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Lost in Space

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Humans generate a lot of junk here on Earth, it’s true. But in space — the final frontier — the junk is spinning out of control, so much so that it could endanger the future of space travel. The hazards generated by colliding space junk — dead satellites bashing into each other to create tinier and tinier particles — fascinated Don Kessler, aka “the father of space junk” and the now-retired director of NASA’s Orbital Debris Program. His so-called Kessler Syndrome theory pioneered the idea that the expanding ring of debris clouds orbiting the earth might eventually become impassable, and inspired the new IMAX blockbuster Space Junk 3D. “It left you wanting to know more, and it’s also incredibly visual, yet there were no visuals to really see with this,” says producer Kimberly Rowe.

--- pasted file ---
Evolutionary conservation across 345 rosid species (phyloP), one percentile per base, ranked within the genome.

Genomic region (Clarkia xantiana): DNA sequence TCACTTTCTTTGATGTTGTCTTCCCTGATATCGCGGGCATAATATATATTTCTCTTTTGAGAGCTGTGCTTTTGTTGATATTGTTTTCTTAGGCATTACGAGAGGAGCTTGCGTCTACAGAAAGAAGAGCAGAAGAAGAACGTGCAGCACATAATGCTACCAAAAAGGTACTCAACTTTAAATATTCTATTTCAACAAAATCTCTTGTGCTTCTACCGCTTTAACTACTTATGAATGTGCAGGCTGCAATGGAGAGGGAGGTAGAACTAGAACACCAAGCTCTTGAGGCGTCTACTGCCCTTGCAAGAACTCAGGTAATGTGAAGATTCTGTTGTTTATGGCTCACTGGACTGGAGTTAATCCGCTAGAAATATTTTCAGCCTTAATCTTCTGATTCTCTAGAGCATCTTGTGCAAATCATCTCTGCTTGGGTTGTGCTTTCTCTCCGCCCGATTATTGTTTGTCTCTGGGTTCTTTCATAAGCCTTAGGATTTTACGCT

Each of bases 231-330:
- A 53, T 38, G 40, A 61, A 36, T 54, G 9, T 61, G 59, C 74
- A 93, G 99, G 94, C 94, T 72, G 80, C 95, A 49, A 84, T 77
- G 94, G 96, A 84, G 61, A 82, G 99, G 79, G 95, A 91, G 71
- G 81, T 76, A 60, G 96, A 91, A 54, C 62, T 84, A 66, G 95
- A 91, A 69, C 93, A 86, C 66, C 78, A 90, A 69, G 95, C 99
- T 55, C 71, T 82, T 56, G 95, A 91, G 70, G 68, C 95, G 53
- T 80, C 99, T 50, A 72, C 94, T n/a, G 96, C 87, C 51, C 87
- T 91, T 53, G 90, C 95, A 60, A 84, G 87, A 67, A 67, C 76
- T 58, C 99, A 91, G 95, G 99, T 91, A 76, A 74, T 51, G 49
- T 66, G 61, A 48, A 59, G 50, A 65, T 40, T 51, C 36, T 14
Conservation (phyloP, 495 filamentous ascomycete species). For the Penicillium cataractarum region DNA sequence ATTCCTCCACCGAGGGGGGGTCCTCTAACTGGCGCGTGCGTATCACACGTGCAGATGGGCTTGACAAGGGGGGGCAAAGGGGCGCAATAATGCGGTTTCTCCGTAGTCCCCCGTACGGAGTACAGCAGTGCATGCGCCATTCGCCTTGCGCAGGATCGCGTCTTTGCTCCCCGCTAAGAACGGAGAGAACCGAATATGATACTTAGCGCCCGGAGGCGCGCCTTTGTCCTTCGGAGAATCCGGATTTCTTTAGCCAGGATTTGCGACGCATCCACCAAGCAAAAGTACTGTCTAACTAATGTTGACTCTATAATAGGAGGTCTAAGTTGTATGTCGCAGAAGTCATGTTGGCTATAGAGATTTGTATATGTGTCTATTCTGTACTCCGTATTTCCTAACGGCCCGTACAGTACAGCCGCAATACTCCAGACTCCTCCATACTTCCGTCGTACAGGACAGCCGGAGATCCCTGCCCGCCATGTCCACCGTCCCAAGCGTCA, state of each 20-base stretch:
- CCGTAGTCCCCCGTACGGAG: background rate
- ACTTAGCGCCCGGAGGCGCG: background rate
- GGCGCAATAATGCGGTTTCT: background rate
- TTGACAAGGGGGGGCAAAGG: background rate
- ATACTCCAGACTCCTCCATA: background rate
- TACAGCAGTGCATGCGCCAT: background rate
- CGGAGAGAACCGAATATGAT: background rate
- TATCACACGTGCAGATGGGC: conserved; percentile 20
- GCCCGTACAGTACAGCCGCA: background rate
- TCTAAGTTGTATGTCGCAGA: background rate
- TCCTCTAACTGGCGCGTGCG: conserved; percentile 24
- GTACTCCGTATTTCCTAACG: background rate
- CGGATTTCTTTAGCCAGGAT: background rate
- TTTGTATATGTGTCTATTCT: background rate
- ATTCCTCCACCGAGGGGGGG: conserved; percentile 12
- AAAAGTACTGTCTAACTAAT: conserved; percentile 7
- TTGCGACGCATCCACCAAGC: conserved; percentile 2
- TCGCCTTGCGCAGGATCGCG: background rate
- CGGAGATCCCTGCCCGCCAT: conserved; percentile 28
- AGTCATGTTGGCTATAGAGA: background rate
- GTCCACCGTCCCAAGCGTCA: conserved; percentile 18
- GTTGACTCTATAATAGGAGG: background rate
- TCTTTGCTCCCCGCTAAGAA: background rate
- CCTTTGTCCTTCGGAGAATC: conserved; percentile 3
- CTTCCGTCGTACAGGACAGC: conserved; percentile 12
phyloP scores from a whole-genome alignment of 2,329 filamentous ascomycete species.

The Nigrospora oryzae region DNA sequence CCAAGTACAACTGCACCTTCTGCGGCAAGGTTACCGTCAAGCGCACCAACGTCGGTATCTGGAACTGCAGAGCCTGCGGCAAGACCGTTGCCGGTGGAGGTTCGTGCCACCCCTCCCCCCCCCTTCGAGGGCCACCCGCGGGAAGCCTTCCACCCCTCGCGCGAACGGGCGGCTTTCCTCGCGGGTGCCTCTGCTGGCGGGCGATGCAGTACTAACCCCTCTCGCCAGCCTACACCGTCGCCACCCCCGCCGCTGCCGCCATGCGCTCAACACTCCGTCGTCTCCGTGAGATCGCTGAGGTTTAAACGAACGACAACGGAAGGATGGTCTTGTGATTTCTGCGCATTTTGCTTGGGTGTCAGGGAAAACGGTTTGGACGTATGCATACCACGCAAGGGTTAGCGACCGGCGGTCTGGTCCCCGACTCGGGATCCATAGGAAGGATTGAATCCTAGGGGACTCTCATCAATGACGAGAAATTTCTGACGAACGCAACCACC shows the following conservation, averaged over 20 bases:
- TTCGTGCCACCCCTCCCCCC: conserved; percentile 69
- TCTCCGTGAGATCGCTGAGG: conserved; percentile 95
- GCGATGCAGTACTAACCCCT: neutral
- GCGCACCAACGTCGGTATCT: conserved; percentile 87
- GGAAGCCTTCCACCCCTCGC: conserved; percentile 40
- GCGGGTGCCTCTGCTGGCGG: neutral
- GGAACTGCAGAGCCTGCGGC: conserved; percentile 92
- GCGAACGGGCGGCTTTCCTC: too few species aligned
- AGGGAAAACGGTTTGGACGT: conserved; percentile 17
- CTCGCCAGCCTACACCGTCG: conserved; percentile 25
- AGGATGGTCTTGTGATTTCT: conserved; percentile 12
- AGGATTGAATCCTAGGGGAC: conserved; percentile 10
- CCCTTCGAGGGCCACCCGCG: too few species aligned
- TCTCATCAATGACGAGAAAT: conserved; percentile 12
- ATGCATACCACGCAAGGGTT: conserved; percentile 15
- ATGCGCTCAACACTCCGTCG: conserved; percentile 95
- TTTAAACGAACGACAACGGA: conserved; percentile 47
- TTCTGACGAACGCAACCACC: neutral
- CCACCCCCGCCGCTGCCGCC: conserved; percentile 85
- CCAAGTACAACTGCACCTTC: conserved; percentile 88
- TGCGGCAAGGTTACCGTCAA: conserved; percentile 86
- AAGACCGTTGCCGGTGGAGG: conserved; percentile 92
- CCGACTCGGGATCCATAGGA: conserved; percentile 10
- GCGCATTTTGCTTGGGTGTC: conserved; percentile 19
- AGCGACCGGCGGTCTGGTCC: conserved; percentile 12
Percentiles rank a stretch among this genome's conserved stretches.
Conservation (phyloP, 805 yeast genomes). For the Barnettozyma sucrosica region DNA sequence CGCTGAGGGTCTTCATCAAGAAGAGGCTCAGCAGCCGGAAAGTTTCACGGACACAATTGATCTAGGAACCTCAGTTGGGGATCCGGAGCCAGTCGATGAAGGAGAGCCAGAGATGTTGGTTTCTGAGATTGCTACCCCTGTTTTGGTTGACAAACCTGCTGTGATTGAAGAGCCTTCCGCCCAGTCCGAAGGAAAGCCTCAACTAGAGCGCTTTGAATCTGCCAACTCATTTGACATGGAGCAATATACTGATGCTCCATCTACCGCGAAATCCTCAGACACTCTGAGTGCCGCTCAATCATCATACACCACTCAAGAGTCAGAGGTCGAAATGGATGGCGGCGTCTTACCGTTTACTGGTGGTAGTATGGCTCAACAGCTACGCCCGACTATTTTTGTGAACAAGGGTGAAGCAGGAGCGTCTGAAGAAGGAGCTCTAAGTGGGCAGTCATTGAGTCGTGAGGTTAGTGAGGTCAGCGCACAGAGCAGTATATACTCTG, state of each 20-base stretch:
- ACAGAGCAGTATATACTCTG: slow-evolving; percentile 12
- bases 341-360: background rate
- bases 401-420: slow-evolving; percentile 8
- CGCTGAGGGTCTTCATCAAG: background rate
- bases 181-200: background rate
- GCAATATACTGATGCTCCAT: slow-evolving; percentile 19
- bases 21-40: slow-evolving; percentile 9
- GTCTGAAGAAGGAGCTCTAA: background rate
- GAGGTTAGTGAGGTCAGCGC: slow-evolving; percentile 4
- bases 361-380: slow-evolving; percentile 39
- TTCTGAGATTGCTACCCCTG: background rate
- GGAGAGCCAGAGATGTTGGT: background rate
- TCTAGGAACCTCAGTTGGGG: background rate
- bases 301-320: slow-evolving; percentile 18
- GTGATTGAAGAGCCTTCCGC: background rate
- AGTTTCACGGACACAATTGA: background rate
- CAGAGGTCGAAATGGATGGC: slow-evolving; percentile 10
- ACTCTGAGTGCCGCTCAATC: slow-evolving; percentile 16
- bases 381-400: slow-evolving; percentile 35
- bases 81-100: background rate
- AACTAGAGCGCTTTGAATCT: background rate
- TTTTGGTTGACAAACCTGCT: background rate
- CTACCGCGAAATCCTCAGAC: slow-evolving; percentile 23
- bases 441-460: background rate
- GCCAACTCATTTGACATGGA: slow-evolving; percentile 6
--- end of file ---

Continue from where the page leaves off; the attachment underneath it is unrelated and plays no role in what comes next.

For Space Junk 3D, Melrae Pictures had to start from scratch. And the result is not only award-winning — Space Junk 3D recently won the coveted Dimension 3 Festival Grand Prize — but it’s spectacularly fun to watch. You’ll get your chance when the larger-than-life flick debuts at 8 p.m. tonight in the IMAX 3D Theater at the Denver Museum of Nature & Science, with Kessler on board. The evening includes a space-junk panel discussion after the film; admission is $8 to $12.

Screenings will continue through at least October at the museum, 2001 Colorado Boulevard; regular IMAX admission is $7 to $10, and combined museum admission packages are also available. For information, visit the DMNS website at www.dmns.org or call 303-370-6000.
July 13-Feb. 14, 2012

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Join the Westword community and help support independent local journalism in Denver.

 

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